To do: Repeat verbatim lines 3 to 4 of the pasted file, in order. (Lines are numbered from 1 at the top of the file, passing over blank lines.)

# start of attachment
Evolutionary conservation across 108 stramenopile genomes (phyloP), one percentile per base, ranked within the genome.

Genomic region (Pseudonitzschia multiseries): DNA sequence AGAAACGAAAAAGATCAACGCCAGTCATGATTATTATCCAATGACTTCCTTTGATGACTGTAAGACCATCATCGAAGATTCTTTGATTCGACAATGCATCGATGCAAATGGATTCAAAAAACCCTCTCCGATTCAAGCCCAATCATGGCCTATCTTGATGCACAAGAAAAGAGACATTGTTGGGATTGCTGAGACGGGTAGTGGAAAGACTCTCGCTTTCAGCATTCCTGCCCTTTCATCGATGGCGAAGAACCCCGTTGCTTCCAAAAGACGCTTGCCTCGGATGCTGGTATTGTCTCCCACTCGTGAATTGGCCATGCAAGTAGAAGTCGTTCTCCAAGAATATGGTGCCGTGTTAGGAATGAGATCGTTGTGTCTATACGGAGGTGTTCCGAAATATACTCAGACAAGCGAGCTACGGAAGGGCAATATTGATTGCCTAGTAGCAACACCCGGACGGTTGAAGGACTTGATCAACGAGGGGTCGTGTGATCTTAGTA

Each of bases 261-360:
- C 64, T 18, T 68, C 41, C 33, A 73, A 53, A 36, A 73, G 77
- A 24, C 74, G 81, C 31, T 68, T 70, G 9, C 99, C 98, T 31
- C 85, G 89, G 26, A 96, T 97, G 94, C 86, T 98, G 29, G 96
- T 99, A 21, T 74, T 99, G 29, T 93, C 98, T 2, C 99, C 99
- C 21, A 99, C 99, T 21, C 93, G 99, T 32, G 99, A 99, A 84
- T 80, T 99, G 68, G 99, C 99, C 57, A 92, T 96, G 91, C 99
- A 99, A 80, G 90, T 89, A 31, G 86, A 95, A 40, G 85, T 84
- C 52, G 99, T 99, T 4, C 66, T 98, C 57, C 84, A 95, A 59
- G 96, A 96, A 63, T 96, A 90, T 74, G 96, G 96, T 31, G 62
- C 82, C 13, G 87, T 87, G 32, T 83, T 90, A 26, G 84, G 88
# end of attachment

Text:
Each of bases 261-360:
- C 64, T 18, T 68, C 41, C 33, A 73, A 53, A 36, A 73, G 77